In the Archives: Texas Freedom Network

I was recently made aware that boxes full of documents providing the details of the organization with which I started my professional political life, Texas Freedom Network, have been donated to the Dolph Briscoe Center for American History.

Not expecting to find much as they’ve only just been donated (and boxes remain outstanding to be sent), I searched to see what had been digitized, if anything, about TFN. 

One hit for “Texas Freedom Network” came up in the search on the site, but it’s a good one. It’s from a 2000 interview with Adlene Harrison, the first female mayor of Dallas and a former regional administrator for the Environmental Protection Agency, archived with the Conversation History Association, Texas Legacy Project records. 

The interviewer, David Todd, opens by describing Harrison:

[I]t’s October 17, year 2000. We’re in Dallas and we’re at the home of Adlene and Maury Harrison, and we have the good chance to, to be interviewing Adlene Harrison, who has had many roles in public service on behalf of the environment, of having served on the City Council here in Dallas, as Mayor, Mayor Pro Tem, being administrator for Region 6, EPA, and for being on the board and chair of DART, the mass transit agency here in Dallas, and many other roles that she’s played. 

Not until the second part of the interview is TFN mentioned, in response to this lovely question from Todd:

David Todd: What is your advice for people who care?
Adlene Harrison: Get involved with, either run for office where their vote can count or their voice can count or join groups that care about it and swell the ranks. I mean, I’m going to give you a group I think that’s made more progress, I’m talk, not talking necessarily about the environment, they care about that too, is the Texas Freedom Network. Do you know about that?
DT: (?)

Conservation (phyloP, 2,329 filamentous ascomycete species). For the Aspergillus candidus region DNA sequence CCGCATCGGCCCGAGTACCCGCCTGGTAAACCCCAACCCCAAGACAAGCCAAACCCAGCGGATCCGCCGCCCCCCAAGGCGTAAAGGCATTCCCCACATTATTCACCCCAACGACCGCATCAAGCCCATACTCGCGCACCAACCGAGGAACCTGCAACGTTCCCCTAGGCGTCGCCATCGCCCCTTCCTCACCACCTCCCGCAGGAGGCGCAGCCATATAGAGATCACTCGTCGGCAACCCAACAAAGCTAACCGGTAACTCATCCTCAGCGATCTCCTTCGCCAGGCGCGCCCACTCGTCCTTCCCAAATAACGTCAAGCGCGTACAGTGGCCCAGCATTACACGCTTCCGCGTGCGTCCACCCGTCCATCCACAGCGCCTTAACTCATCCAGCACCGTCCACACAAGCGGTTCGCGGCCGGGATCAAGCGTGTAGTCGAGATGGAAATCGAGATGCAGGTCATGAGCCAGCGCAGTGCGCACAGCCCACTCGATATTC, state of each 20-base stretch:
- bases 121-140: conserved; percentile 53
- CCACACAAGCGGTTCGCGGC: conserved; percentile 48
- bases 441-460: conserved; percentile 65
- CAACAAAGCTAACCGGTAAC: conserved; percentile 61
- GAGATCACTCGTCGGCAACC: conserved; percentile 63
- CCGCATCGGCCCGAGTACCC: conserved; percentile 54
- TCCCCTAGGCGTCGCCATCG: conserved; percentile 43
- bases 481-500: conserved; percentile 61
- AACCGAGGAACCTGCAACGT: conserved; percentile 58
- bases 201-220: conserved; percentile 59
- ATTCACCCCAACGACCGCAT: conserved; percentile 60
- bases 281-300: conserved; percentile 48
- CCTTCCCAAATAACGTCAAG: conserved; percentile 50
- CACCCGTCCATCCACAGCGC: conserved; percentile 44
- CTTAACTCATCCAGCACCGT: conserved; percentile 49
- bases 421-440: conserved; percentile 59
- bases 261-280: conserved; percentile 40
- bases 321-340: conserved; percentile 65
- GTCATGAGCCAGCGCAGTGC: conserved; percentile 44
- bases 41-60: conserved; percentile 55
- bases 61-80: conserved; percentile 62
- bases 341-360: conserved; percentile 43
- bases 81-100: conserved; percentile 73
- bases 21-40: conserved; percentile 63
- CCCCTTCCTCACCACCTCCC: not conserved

AH: The Texas Freedom Network was started by Ann Richards daughter. She was transferred with her husband out of state. A young woman whose last name is Smoot(?) runs it now out of Austin. They have increased their membership tremendously and they send out a newsletter with facts in it. There’s no bull in it and they make you aware of what’s going on in this state, okay? That kind of group is worthwhile to give to and to join. They care about public issues. They care about health issues and health issues are environment. They fought like crazy for that Children’s Health Insurance Program. So you got to find groups like that that are very vibrant, that are very courageous, and be part of them. Because, as an individual, that’s how you find your voice. You you cant just find it by yourself. I mean, I had a voice but how did I have it? I was, you know, I worked on bond issues first. I worked with senior citizen organizations, with homeowners. I helped start the full first homeowners association so they’d have a voice. I got elected so your name gets out there. You’re on television, people recognize you, they hear you so you got to make your choice of where you’re going to do that. If you cant run for office or you don’t want to, then help these organizations that are good. Research them. Get involved. When you go back to Austin, is that where you live?
DT: Uh huh.
AH: You ought to talk to that woman at the Texas Freedom Network. I mean, you know, you can give her issues that the state should be doing or whatever and, if it fits in, I mean, she’s a voice. And Republicans and Democrats alike belong to that. Its not a partisan group. So that’s the only thing I can say on what you do. I’ve never given up but, by gosh, I know how to open doors and, and I started way back there, I didn’t know how to open them. It takes a lot of hard work if you’re willing to work.